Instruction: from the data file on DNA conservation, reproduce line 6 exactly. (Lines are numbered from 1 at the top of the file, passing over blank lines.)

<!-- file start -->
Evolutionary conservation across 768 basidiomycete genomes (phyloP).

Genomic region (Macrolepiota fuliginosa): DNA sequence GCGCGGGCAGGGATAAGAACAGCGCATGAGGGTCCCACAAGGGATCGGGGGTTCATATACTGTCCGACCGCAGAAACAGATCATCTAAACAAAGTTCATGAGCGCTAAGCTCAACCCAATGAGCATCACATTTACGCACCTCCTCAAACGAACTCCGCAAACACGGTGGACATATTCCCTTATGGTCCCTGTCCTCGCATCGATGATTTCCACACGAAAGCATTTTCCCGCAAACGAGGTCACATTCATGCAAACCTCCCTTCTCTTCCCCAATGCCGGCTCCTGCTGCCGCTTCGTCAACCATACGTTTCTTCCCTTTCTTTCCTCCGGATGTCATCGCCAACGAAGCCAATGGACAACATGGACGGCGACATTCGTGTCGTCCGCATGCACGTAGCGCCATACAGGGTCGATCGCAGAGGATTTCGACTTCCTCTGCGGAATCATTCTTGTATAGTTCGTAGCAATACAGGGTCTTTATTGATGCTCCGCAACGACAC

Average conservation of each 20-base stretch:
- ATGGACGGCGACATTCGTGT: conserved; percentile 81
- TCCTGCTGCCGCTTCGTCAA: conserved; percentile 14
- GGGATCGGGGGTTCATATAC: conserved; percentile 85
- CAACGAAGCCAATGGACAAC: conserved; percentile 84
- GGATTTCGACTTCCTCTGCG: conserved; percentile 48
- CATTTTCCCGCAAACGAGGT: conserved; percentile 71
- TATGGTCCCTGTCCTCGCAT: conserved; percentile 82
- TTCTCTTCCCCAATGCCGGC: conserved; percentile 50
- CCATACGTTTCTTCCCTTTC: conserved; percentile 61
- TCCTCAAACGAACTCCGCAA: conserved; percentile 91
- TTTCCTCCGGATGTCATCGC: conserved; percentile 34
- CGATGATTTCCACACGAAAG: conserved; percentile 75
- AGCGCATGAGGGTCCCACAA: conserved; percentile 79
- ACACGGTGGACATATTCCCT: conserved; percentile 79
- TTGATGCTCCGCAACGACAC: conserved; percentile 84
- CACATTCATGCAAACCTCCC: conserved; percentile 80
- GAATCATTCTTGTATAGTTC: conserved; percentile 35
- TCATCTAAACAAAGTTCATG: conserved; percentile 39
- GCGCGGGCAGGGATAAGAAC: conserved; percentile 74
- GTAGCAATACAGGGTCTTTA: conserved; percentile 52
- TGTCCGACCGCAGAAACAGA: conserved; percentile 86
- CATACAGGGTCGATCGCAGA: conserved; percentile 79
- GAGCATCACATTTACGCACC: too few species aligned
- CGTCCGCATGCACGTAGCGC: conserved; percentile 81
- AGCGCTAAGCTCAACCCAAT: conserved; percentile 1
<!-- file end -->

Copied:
- GGGATCGGGGGTTCATATAC: conserved; percentile 85